Edit ModuleShow Tags

Executive wheels: A very van frame of mind


I happen to be a van fan. I own one – a Toyota Previa – and if I were to buy a new vehicle, vans would be on my shopping list.

Lately, I tried out two minivans – both of which I have driven and reviewed in previous years – so I’ve had my fix and offer up my views.


When I drove a Mazda 5 for the first time a few years back, I found it to be a very cute, very zippy and very versatile minivan with great gas mileage. When I got this new one, I was impressed with the looks – it’s a very handsome vehicle, although with the new size not nearly as cute as the old one – and in driving around town, picking up kids and running errands, I found it to be all that I ever wanted and more. It’s very comfortable, and had a lot of nice features standard that make it a pretty good buy. I was impressed.

Then on the Saturday of my test drive, we drove down to Pueblo for some sloppers at the Coors Tavern (a slopper is a hamburger and bun in a bowl, smothered with wonderfully hot green chili). I was not impressed by the Mazda. It had plenty of power for passing even loaded with four people, the comfort and visibility were great and the gas mileage superb (its rate at 21 mpg city/28 mpg highway). But it handled poorly. At the higher speeds, it felt very tippy in lane changes or on curves. I often got the feeling that I was going too fast to maintain comfortable control despite staying within the speed limit.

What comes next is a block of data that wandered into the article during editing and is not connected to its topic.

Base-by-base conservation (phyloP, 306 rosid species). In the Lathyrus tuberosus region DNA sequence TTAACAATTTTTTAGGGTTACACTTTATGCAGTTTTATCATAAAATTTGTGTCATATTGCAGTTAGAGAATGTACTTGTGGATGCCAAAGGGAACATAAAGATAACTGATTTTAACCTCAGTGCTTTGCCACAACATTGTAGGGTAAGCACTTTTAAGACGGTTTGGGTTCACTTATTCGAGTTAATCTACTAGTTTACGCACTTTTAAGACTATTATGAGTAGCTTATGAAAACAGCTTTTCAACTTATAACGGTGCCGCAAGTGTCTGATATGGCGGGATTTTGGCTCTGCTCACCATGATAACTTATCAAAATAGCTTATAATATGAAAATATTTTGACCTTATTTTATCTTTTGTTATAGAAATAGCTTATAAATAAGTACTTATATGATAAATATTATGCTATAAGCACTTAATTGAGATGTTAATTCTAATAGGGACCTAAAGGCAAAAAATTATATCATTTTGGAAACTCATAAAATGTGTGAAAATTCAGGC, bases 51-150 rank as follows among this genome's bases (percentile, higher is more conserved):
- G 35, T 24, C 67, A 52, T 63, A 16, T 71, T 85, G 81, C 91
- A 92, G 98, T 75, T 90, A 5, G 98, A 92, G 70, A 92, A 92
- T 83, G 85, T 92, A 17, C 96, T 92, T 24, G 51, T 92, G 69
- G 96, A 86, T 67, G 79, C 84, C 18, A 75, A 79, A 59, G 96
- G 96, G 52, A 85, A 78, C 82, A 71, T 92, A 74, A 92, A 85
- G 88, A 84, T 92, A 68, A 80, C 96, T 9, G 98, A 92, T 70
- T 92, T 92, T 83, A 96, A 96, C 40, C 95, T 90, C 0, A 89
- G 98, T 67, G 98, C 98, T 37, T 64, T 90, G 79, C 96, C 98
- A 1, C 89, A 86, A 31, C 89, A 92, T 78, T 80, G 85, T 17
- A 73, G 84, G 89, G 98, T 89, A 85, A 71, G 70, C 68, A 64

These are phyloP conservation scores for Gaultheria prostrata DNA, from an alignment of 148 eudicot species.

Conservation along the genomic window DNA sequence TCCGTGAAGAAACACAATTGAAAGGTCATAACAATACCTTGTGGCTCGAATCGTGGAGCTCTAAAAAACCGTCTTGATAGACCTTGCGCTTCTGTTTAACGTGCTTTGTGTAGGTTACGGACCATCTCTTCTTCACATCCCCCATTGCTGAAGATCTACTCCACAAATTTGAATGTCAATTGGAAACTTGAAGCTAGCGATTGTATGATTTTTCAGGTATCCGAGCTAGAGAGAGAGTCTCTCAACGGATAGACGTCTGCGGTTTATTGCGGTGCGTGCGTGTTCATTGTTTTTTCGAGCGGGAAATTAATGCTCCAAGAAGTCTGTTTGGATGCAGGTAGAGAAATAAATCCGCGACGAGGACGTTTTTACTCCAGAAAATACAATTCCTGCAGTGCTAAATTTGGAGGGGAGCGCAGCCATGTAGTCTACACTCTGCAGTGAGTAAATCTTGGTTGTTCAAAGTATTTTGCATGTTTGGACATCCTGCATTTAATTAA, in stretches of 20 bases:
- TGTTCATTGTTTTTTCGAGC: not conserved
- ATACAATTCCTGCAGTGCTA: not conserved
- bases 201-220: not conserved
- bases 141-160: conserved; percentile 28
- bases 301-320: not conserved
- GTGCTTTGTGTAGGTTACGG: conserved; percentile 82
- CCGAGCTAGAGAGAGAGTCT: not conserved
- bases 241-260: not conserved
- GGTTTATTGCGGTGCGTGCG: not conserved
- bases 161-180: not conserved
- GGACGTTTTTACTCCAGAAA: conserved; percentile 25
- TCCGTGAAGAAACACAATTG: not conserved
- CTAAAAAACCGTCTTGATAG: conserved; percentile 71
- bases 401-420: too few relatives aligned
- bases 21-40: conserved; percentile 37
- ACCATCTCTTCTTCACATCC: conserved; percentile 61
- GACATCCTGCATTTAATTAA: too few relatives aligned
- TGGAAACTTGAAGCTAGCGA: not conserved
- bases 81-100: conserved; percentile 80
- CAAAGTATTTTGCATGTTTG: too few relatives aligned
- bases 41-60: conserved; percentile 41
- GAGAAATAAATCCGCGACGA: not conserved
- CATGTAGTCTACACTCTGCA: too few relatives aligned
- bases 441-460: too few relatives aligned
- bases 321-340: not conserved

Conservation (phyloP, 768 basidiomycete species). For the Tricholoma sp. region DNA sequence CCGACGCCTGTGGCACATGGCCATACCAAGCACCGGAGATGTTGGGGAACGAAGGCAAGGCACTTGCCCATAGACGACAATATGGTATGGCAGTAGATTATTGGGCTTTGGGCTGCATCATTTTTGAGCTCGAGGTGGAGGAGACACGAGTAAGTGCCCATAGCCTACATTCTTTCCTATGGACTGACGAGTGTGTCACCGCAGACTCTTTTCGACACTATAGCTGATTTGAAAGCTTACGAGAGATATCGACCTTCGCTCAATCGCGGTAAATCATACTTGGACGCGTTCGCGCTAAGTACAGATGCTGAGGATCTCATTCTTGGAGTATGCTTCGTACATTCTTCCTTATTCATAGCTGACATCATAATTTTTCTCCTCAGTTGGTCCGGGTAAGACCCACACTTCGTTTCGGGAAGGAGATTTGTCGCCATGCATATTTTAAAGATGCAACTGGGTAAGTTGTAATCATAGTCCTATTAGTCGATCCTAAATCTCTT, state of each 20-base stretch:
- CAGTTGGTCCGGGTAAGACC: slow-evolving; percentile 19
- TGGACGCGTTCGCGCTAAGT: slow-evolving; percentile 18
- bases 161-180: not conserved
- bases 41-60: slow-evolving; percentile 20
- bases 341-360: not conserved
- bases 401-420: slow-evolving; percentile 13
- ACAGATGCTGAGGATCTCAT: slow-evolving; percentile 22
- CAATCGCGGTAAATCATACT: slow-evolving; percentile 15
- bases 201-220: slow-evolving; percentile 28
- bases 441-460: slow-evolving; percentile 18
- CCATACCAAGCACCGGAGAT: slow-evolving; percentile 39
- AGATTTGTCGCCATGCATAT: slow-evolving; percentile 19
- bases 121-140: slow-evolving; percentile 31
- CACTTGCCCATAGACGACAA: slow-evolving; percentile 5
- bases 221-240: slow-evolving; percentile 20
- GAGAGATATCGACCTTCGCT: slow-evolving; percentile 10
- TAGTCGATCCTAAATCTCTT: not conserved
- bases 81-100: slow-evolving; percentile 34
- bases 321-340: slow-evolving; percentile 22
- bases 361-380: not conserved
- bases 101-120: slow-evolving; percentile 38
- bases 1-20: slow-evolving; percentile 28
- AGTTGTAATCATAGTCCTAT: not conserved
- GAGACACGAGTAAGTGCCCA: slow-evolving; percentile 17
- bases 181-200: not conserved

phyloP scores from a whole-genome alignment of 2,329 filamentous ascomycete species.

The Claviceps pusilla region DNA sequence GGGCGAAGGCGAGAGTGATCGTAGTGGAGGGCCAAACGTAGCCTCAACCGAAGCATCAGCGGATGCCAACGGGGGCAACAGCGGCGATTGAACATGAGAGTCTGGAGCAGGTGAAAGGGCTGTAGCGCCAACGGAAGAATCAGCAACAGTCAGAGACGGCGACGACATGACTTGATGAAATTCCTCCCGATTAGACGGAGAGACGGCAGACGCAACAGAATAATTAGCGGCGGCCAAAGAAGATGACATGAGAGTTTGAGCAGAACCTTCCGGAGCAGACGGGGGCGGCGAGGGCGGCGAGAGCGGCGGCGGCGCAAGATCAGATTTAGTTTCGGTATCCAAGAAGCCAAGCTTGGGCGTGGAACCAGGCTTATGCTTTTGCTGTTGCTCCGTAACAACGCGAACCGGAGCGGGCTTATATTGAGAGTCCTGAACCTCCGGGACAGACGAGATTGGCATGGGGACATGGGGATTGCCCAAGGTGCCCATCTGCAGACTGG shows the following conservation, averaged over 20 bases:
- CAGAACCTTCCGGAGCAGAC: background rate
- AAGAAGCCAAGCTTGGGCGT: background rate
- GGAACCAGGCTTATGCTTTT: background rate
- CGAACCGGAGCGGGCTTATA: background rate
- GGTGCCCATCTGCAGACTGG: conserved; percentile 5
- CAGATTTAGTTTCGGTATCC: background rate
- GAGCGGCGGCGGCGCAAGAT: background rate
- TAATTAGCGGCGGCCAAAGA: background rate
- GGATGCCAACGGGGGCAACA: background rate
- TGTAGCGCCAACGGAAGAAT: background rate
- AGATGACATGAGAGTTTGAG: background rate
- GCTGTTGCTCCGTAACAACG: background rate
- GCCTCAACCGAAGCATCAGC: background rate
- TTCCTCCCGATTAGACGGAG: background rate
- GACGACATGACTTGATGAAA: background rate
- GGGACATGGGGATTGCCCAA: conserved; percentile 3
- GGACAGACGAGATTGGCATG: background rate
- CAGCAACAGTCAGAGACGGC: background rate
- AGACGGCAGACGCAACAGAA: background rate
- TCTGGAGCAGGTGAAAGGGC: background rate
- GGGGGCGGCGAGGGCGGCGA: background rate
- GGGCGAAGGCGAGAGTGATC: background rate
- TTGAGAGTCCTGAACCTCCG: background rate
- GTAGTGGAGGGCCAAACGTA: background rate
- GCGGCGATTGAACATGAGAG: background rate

Around town, the Mazda 5 was a dream – good city driving handling, quite quiet, plenty of space, seating for 6 – but its road-worthiness is suspect. Having had that experience, I can’t recommend it.

The Mazda 5 comes in three trims, each featuring a peppy 2.5-liter I4 engine, so the price difference had to do with the extras. The Grand Touring comes standard with such things as Xenon headlamps, Bluetooth, power windows, doors and mirrors, ABS brakes, stability control, heated front seats and satellite radio. With $50 for a rear bumper guard and $795 in destination charges, the bottom line was $24,720.

I think that’s a little high for a vehicle like this, given the competition, but most of all I can’t recommend it for road trips.